Episode 0.0.3: Chris Granger at Clojure Conj 2011

Recorded November 12th, 2011, second in a series of conversations from Clojure Conj 2011.

I had a chance to sit down with Chris Granger on the last night of the Conj.  It’s been fun to watch him over the past months put out a set of really pleasant-to-use and extraordinarily well-documented and well-packaged libraries, and he’s turned into a great presence around the Clojure sphere in general.  Chris works with Clojure daily for his current employer, ReadyForZero — a Y Combinator-funded startup that helps people get out of debt — where he helped port a Python & Django codebase over to be 100% Clojure.  (Yup, the big tagline for this episode is, “Y Combinator startup bets business on Clojure!” 😉  In addition, he has a unique history, having recently worked as a program manager Microsoft, working on Visual Studio…so, our discussion was wide-ranging.

After we recorded this, it was announced that Chris will be teaching two training sessions on Clojure web development at the new Clojure/West conference in March.  If you’re new to Clojure and want to jump-start your skills for it in the web space, signing up for one of those sessions would likely be a good way to get further faster.


(BTW, don’t miss the notes on the Overtone-produced intro and outro below…)


Or, download the mp3 directly.

Discrete Topics

  • Chris is known as ibdknox on Twitter and elsewhere
  • Lead developer for:
    • Noir, a web microframework that sits on top of Ring and Compojure
      • similar in spirit to Ruby’s Sinatra, provides “sensible defaults”
    • Korma, a Clojure abstraction over SQL (notan ORM!)
      • Efficiently write composable SQL in Clojure
      • similar to LINQ to SQL, Python’s sqlalchemy
      • (We used Korma for some RDBMS examples in the book! — Chas)
    • Pinot, a ClojureScript companion to Noir
      • Clojure-idiomatic browser DOM manipulation (instead of using gclosure directly) and canvas API
  • Chris was formerly a program manager for the Visual Basic and C# experience in Visual Studio at Microsoft
  • Counterclockwise, the Clojure plugin for Eclipse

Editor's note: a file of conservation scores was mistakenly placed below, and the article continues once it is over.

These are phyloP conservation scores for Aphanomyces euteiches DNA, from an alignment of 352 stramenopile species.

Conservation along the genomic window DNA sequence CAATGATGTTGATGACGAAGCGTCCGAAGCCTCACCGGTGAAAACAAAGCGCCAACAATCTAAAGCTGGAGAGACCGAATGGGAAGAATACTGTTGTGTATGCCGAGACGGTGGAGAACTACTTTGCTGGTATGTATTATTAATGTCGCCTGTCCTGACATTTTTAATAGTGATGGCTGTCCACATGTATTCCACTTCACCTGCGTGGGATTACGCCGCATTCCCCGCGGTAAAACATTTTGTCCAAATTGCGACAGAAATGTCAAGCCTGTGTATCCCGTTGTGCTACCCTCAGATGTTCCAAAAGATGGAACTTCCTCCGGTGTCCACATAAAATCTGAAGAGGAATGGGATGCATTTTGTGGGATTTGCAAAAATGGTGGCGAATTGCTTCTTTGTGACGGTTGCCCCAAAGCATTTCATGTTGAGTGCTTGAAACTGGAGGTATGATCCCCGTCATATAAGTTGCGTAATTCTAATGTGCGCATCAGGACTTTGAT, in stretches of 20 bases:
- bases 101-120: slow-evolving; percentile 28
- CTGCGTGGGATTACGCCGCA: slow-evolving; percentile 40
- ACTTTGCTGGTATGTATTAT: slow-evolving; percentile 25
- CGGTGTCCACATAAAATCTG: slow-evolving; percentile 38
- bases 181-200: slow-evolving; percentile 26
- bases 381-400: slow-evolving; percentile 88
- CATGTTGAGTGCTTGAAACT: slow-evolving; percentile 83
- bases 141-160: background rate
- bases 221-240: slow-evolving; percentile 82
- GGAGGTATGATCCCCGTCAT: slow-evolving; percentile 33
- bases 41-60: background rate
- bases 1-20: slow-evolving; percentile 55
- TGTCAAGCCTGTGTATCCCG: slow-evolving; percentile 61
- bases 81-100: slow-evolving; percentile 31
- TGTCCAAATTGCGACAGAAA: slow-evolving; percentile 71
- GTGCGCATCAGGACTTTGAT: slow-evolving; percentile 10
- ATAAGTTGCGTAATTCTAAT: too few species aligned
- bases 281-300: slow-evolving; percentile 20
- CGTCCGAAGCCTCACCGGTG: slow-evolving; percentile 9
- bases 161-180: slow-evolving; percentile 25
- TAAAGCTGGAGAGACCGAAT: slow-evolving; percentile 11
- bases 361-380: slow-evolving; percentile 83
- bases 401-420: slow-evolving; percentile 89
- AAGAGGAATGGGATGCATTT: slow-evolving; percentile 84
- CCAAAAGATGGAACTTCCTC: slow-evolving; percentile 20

• Support for Clojure in TextMate via textmate-clojure
  • clojure-jack-in, the newest (simpler) entry point for swank-clojure
  • Leiningen and cake have merged forces
  • cljs-watch, a ClojureScript directory watcher
  • Clojure/West


Last episode, I put the call out for people to send in Overtone-produced sounds to serve as intro and outro pieces.  Here’s some info on the clips used in this episode.


Jen Smith coded up bell sounds from scratch using Overtone’s sine-wave ugens, and then composed them to produce a rendition of Troika, the fourth movement of Lieutenant Kije by Sergei Prokofiev.  The code itself ended up being added as an example in the core Overtone repo, and was discussed at some length on the Overtone mailing list here.

(Note: when I recorded the results of Jen’s code, I used a bell metronome with a beat of 250; perhaps that’s not “correct”, but it suited my personal taste for the tune. 🙂


Produced by Damion Junk, the intro was part of a longer track generated by a bracketed L-system, which is “a variant of a formal grammar, most famously used to model the growth processes of plant development”.  Damion used a library he wrote for working with L-systems to produce generated data for Overtone.  Here’s the source for the specific L-system he used for the intro track:

(def descending-moon {:v "RN+-<>[]"
                      :omega ">>>[-----N][++N][++++++N][<<<NR]"
                      :productions {\N "RN++NN----N"
                                    \R "RR"
                                    \> ">"
                                    \< "<"
                                    \+ "+"
                                    \- "-"
                                    \[ "["
                                    \] "]"}})